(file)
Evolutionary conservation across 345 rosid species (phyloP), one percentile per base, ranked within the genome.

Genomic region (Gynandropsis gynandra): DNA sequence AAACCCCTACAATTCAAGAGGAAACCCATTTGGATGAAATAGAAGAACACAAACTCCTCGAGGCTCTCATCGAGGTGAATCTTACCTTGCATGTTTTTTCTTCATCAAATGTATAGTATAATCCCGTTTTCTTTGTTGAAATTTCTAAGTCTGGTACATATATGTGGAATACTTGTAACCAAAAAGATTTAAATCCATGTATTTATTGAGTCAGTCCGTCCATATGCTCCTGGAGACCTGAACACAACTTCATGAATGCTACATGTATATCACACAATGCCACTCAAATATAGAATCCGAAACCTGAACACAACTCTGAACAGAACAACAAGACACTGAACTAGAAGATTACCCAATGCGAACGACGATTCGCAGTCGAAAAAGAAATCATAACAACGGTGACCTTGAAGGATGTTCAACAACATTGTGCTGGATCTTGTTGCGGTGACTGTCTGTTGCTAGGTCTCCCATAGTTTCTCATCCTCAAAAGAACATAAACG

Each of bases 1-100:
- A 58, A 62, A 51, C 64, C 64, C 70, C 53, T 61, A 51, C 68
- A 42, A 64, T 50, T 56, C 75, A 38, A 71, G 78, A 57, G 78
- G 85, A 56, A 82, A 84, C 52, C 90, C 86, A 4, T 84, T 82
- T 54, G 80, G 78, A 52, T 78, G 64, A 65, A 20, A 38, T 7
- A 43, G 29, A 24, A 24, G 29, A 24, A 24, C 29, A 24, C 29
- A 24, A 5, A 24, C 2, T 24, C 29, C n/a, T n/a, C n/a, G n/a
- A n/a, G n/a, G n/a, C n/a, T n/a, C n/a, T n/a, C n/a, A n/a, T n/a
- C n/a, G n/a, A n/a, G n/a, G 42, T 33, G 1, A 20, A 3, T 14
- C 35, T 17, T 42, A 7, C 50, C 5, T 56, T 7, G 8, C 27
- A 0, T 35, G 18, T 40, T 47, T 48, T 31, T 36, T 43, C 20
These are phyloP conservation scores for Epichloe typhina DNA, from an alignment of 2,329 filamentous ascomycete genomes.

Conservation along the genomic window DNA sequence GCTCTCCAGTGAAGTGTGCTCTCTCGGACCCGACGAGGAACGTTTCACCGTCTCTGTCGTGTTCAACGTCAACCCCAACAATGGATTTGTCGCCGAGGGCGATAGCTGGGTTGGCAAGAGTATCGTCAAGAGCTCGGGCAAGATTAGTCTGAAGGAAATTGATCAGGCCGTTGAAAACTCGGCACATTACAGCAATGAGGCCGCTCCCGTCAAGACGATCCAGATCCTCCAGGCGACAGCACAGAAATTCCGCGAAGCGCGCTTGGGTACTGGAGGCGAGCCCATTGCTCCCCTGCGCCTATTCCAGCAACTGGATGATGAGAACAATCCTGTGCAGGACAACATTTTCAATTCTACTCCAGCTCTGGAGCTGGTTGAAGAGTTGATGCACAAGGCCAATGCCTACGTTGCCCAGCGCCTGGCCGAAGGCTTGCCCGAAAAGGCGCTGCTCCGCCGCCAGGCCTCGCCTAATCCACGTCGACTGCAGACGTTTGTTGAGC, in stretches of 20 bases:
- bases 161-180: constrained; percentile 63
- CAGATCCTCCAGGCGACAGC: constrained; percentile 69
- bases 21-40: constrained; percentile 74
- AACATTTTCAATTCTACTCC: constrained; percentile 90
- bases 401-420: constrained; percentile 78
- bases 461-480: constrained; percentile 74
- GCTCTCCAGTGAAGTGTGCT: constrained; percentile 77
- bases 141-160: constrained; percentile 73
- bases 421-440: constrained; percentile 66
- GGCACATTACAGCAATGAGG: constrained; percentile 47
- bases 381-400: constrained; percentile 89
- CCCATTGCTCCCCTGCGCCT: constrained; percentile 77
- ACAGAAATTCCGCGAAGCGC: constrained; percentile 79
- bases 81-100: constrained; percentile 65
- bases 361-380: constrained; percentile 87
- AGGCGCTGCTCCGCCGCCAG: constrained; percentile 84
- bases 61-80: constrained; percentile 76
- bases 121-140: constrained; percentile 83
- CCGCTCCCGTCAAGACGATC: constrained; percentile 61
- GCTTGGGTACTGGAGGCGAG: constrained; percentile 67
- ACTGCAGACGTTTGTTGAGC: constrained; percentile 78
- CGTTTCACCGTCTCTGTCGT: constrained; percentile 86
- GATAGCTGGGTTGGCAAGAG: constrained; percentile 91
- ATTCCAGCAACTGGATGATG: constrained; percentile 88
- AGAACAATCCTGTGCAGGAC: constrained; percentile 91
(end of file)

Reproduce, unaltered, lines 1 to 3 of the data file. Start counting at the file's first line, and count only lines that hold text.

Evolutionary conservation across 345 rosid species (phyloP), one percentile per base, ranked within the genome.

Genomic region (Gynandropsis gynandra): DNA sequence AAACCCCTACAATTCAAGAGGAAACCCATTTGGATGAAATAGAAGAACACAAACTCCTCGAGGCTCTCATCGAGGTGAATCTTACCTTGCATGTTTTTTCTTCATCAAATGTATAGTATAATCCCGTTTTCTTTGTTGAAATTTCTAAGTCTGGTACATATATGTGGAATACTTGTAACCAAAAAGATTTAAATCCATGTATTTATTGAGTCAGTCCGTCCATATGCTCCTGGAGACCTGAACACAACTTCATGAATGCTACATGTATATCACACAATGCCACTCAAATATAGAATCCGAAACCTGAACACAACTCTGAACAGAACAACAAGACACTGAACTAGAAGATTACCCAATGCGAACGACGATTCGCAGTCGAAAAAGAAATCATAACAACGGTGACCTTGAAGGATGTTCAACAACATTGTGCTGGATCTTGTTGCGGTGACTGTCTGTTGCTAGGTCTCCCATAGTTTCTCATCCTCAAAAGAACATAAACG

Each of bases 1-100: